The reason it works out is that if you could switch any two elements in a permutation's cycle representation, then you would indeed be able to generate all the necessary transpositions. But you haven't outlined how you would go about doing that with just $f$ and $g$.

Here is a suggestion: show that adjacent transpositions generate all transpositions, which suffices for the task because transpositions generate all the rest of $S_n$, as you know. You only need to construct every adjacent transposition $(i~i+1)$ for $i=1,\cdots,n-1$. To do this, keep in mind the effect that not products but conjugations have on cycle representations:

$$\sigma (a_1~a_2~\cdots~a_{l_1})\cdots(b_1~b_2~\cdots~b_{l_m})\sigma^{-1}=(\sigma a_1~\sigma a_2~\cdots~\sigma a_{l_1})\cdots(\sigma b_1~\sigma b_2~\cdots~\sigma b_{l_m}).$$

So what permutations do you get upon repeatedly conjugating $f=(1~2)$ by $g=(1~2~\cdots~n)$?

• The question does not mention cycle notation for permutation, and as far as I can tell does not suggest their implicit used in any way either. Instead a "permuted sequence" representation (one-line notation) seems to be used. – Marc van Leeuwen Jun 2 '13 at 8:11

I think you would prefer better notation, in which the proof is more visually obvious. Consider: $$f = \begin{matrix} 1 & 2 & \dots & n \\ 2 & 1 & \dots & n \end{matrix} \qquad g = \begin{matrix} 1 & 2 & \dots & n \\ n & 1 & \dots & n - 1\end{matrix}$$ where the correspondence between an $i$ in the first row and $j$ in the second row is that $j = f(i)$ or $g(i)$, respectively. Your goal is to express the transpositions ("swaps" is not a standard term) in terms of $f$ and $g$. Before I do that, there is a further simplification you missed:

Lemma: $S_n$ is generated by the "adjacent transpositions" $s_i$ exchanging $i$ with $i + 1$ (modulo $n$).

The diagram for $s_i$ is: $$s_i = \begin{matrix} 1 & \dots & i & i + 1 & \dots & n \\ 1 & \dots & i + 1 & i & \dots & n \end{matrix}$$ (with $s_n$ wrapping around). This is just $f$, "moved" $i - 1$ places to the right. Note that $g$ "moves" everything $1$ place to the right, so $g^{i - 1}$ moves $i - 1$ places. Therefore the following permutation is $s_i$: $$\begin{matrix} 1 & \dots & i & i + 1 & \dots & n \\ n - i + 2 & \dots & 1 & 2 & \dots & n - i + 1& \quad (g^{i - 1}) \\ n - i + 2 & \dots & 2 & 1 & \dots & n - i + 1& \quad (f) \\ 1 & \dots & i + 1 & i & \dots & n & \quad (g^{-(i - 1)}) \end{matrix}$$ where each row is marked with what we applied to the previous row. Note that every row but the first is out of order, but we just apply the indicated function to whatever value is in each place. Also, values such as $n - i + 2$ should be taken modulo $n$, for example when $i = 1$.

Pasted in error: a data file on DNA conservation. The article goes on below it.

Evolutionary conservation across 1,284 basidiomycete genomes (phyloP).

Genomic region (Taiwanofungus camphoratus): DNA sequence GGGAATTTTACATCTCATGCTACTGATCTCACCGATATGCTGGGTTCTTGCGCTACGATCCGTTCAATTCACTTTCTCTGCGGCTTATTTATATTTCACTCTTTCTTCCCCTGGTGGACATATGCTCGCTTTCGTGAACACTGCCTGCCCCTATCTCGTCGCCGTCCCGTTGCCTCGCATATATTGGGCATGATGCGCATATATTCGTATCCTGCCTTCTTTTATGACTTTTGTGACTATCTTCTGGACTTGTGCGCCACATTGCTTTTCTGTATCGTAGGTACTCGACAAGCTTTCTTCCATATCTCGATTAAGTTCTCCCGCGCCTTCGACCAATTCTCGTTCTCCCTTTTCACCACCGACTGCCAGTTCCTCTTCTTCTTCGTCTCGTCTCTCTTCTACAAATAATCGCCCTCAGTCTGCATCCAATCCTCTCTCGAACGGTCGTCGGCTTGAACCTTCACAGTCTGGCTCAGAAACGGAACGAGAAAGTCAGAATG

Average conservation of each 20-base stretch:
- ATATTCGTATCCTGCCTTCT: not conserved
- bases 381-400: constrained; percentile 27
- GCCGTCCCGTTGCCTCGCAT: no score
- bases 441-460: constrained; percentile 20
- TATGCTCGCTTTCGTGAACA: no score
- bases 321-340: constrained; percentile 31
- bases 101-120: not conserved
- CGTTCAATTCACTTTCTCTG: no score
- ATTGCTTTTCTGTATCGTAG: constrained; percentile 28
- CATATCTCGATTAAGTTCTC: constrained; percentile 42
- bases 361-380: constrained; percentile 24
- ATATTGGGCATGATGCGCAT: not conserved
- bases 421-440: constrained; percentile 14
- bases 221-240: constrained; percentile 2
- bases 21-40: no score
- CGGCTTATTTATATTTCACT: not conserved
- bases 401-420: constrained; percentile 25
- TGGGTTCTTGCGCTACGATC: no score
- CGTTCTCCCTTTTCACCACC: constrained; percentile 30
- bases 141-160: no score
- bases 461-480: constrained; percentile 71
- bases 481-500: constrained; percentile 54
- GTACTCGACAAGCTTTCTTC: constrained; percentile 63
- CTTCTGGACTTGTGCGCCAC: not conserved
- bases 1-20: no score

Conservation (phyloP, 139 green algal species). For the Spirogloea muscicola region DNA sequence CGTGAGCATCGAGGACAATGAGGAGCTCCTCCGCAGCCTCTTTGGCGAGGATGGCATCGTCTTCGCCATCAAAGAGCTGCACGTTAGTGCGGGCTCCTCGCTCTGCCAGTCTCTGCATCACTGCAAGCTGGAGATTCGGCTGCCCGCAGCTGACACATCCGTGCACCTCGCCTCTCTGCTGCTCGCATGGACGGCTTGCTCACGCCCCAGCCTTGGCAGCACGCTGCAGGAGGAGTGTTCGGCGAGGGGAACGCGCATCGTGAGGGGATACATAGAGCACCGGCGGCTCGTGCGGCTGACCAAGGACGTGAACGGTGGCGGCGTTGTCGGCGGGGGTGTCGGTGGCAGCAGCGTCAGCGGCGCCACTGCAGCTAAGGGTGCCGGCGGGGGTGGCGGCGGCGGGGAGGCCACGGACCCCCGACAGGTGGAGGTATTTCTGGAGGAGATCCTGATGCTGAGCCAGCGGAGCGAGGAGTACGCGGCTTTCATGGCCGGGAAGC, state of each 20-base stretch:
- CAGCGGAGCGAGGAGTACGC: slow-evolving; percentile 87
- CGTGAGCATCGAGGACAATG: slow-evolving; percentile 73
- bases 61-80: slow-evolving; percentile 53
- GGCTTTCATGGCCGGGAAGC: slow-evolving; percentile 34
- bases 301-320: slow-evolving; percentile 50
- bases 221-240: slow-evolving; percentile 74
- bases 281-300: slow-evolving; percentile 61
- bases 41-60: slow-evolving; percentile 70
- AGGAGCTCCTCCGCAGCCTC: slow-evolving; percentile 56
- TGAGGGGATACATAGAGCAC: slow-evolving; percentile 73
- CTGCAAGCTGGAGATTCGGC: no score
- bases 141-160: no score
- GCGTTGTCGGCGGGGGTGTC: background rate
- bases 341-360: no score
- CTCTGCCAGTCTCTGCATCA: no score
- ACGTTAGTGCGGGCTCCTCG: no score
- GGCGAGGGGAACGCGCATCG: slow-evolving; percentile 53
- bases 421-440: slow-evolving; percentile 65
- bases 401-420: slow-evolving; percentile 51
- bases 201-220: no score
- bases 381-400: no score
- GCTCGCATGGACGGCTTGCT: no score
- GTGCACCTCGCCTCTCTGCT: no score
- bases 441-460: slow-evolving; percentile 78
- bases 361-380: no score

• Since the question stipulates $g(1)=n$, I don't think you have got the correct two-line notation for $g$. – Marc van Leeuwen Jun 2 '13 at 8:08
• @Marc It seems I wrote $g^{-1}$. – Ryan Reich Jun 2 '13 at 14:30

It would be very convenient to represent permutations in disjoint cycle notation, as anon has used. But if you want to use your notation of representing a permutation as a linear arrangement, you could understand why $f,g$ generate $S_n$, as follows.